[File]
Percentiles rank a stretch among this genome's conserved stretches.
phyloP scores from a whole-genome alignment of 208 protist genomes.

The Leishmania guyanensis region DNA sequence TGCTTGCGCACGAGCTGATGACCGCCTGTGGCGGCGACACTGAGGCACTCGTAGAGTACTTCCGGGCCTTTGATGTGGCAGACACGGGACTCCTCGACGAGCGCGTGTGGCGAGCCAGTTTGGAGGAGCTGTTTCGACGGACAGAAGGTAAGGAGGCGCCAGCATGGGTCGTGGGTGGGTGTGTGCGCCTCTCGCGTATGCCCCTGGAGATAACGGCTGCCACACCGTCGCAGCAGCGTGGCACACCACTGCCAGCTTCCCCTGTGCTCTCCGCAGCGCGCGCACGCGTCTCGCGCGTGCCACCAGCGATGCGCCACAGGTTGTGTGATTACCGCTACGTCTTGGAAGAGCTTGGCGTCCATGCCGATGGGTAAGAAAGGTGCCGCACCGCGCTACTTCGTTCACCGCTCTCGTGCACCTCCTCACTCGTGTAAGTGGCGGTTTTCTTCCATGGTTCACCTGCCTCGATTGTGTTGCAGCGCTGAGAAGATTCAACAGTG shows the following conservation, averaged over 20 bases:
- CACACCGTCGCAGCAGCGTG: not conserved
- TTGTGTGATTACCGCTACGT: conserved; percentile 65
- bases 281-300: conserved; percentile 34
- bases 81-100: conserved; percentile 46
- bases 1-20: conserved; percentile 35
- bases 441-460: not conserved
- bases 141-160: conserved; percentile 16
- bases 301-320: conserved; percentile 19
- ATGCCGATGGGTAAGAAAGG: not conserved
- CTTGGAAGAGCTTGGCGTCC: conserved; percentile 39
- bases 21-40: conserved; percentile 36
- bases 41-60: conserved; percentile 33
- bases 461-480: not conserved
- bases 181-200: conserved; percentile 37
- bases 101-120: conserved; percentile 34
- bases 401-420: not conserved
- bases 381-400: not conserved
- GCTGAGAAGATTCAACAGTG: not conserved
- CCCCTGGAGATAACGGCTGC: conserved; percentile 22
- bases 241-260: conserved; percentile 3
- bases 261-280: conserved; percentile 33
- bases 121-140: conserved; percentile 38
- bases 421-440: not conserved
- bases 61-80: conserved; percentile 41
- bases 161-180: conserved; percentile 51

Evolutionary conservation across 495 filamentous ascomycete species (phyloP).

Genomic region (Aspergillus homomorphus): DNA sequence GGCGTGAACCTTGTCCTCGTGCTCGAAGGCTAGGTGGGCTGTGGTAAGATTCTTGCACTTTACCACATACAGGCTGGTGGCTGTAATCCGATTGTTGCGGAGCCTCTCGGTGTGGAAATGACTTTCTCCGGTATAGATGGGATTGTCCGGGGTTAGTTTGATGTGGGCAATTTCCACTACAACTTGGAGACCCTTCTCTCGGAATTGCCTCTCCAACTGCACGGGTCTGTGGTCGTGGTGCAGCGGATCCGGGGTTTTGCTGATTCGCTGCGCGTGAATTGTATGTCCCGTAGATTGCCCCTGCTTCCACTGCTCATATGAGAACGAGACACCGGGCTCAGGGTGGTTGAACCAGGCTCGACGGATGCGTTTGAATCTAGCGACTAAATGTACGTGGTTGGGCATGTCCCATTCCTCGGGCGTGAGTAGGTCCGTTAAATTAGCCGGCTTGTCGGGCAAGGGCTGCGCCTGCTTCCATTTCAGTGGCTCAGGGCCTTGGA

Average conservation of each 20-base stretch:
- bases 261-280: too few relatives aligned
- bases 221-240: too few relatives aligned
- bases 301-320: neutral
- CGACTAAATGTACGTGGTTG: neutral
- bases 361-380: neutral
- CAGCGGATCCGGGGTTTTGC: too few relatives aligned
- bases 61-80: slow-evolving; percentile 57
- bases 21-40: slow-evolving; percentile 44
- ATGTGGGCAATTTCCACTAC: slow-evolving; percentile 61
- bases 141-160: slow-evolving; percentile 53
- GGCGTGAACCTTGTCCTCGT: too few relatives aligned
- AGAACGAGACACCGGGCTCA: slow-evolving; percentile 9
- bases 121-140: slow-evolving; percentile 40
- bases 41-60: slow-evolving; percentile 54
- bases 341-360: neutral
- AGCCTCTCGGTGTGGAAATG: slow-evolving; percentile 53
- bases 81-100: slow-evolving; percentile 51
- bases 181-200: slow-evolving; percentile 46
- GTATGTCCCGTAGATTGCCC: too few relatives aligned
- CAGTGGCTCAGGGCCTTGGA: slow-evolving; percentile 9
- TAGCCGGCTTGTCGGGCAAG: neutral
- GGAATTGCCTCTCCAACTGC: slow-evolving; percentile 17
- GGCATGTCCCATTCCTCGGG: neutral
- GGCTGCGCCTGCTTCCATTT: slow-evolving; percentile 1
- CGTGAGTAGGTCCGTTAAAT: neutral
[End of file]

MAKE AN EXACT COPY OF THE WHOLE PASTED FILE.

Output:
Percentiles rank a stretch among this genome's conserved stretches.
phyloP scores from a whole-genome alignment of 208 protist genomes.

The Leishmania guyanensis region DNA sequence TGCTTGCGCACGAGCTGATGACCGCCTGTGGCGGCGACACTGAGGCACTCGTAGAGTACTTCCGGGCCTTTGATGTGGCAGACACGGGACTCCTCGACGAGCGCGTGTGGCGAGCCAGTTTGGAGGAGCTGTTTCGACGGACAGAAGGTAAGGAGGCGCCAGCATGGGTCGTGGGTGGGTGTGTGCGCCTCTCGCGTATGCCCCTGGAGATAACGGCTGCCACACCGTCGCAGCAGCGTGGCACACCACTGCCAGCTTCCCCTGTGCTCTCCGCAGCGCGCGCACGCGTCTCGCGCGTGCCACCAGCGATGCGCCACAGGTTGTGTGATTACCGCTACGTCTTGGAAGAGCTTGGCGTCCATGCCGATGGGTAAGAAAGGTGCCGCACCGCGCTACTTCGTTCACCGCTCTCGTGCACCTCCTCACTCGTGTAAGTGGCGGTTTTCTTCCATGGTTCACCTGCCTCGATTGTGTTGCAGCGCTGAGAAGATTCAACAGTG shows the following conservation, averaged over 20 bases:
- CACACCGTCGCAGCAGCGTG: not conserved
- TTGTGTGATTACCGCTACGT: conserved; percentile 65
- bases 281-300: conserved; percentile 34
- bases 81-100: conserved; percentile 46
- bases 1-20: conserved; percentile 35
- bases 441-460: not conserved
- bases 141-160: conserved; percentile 16
- bases 301-320: conserved; percentile 19
- ATGCCGATGGGTAAGAAAGG: not conserved
- CTTGGAAGAGCTTGGCGTCC: conserved; percentile 39
- bases 21-40: conserved; percentile 36
- bases 41-60: conserved; percentile 33
- bases 461-480: not conserved
- bases 181-200: conserved; percentile 37
- bases 101-120: conserved; percentile 34
- bases 401-420: not conserved
- bases 381-400: not conserved
- GCTGAGAAGATTCAACAGTG: not conserved
- CCCCTGGAGATAACGGCTGC: conserved; percentile 22
- bases 241-260: conserved; percentile 3
- bases 261-280: conserved; percentile 33
- bases 121-140: conserved; percentile 38
- bases 421-440: not conserved
- bases 61-80: conserved; percentile 41
- bases 161-180: conserved; percentile 51

Evolutionary conservation across 495 filamentous ascomycete species (phyloP).

Genomic region (Aspergillus homomorphus): DNA sequence GGCGTGAACCTTGTCCTCGTGCTCGAAGGCTAGGTGGGCTGTGGTAAGATTCTTGCACTTTACCACATACAGGCTGGTGGCTGTAATCCGATTGTTGCGGAGCCTCTCGGTGTGGAAATGACTTTCTCCGGTATAGATGGGATTGTCCGGGGTTAGTTTGATGTGGGCAATTTCCACTACAACTTGGAGACCCTTCTCTCGGAATTGCCTCTCCAACTGCACGGGTCTGTGGTCGTGGTGCAGCGGATCCGGGGTTTTGCTGATTCGCTGCGCGTGAATTGTATGTCCCGTAGATTGCCCCTGCTTCCACTGCTCATATGAGAACGAGACACCGGGCTCAGGGTGGTTGAACCAGGCTCGACGGATGCGTTTGAATCTAGCGACTAAATGTACGTGGTTGGGCATGTCCCATTCCTCGGGCGTGAGTAGGTCCGTTAAATTAGCCGGCTTGTCGGGCAAGGGCTGCGCCTGCTTCCATTTCAGTGGCTCAGGGCCTTGGA

Average conservation of each 20-base stretch:
- bases 261-280: too few relatives aligned
- bases 221-240: too few relatives aligned
- bases 301-320: neutral
- CGACTAAATGTACGTGGTTG: neutral
- bases 361-380: neutral
- CAGCGGATCCGGGGTTTTGC: too few relatives aligned
- bases 61-80: slow-evolving; percentile 57
- bases 21-40: slow-evolving; percentile 44
- ATGTGGGCAATTTCCACTAC: slow-evolving; percentile 61
- bases 141-160: slow-evolving; percentile 53
- GGCGTGAACCTTGTCCTCGT: too few relatives aligned
- AGAACGAGACACCGGGCTCA: slow-evolving; percentile 9
- bases 121-140: slow-evolving; percentile 40
- bases 41-60: slow-evolving; percentile 54
- bases 341-360: neutral
- AGCCTCTCGGTGTGGAAATG: slow-evolving; percentile 53
- bases 81-100: slow-evolving; percentile 51
- bases 181-200: slow-evolving; percentile 46
- GTATGTCCCGTAGATTGCCC: too few relatives aligned
- CAGTGGCTCAGGGCCTTGGA: slow-evolving; percentile 9
- TAGCCGGCTTGTCGGGCAAG: neutral
- GGAATTGCCTCTCCAACTGC: slow-evolving; percentile 17
- GGCATGTCCCATTCCTCGGG: neutral
- GGCTGCGCCTGCTTCCATTT: slow-evolving; percentile 1
- CGTGAGTAGGTCCGTTAAAT: neutral